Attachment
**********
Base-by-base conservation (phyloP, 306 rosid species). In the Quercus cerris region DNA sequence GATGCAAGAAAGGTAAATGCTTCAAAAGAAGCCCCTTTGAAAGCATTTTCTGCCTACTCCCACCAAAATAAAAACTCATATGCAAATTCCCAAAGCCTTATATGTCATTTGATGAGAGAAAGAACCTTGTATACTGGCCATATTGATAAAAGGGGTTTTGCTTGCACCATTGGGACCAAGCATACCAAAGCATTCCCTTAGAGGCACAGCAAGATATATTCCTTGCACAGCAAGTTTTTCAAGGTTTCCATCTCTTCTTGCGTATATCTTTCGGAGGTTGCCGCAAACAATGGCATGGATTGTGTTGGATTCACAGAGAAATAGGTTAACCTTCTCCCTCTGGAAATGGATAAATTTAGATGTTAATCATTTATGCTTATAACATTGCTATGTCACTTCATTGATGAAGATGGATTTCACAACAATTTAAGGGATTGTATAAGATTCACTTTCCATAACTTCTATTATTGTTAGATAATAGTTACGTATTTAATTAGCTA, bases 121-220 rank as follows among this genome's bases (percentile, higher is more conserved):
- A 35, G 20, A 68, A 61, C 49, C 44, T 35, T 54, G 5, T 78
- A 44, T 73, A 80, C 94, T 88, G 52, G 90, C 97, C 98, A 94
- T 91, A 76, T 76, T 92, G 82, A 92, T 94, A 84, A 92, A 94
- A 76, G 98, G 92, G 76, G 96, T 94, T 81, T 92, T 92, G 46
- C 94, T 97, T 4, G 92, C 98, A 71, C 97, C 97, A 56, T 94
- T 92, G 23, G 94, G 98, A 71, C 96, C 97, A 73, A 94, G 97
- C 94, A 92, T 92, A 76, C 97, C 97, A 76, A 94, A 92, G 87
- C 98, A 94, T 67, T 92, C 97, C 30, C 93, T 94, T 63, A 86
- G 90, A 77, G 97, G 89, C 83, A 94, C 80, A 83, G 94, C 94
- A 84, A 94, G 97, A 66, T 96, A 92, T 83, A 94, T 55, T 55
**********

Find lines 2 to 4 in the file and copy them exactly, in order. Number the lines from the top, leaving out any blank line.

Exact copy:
- A 35, G 20, A 68, A 61, C 49, C 44, T 35, T 54, G 5, T 78
- A 44, T 73, A 80, C 94, T 88, G 52, G 90, C 97, C 98, A 94
- T 91, A 76, T 76, T 92, G 82, A 92, T 94, A 84, A 92, A 94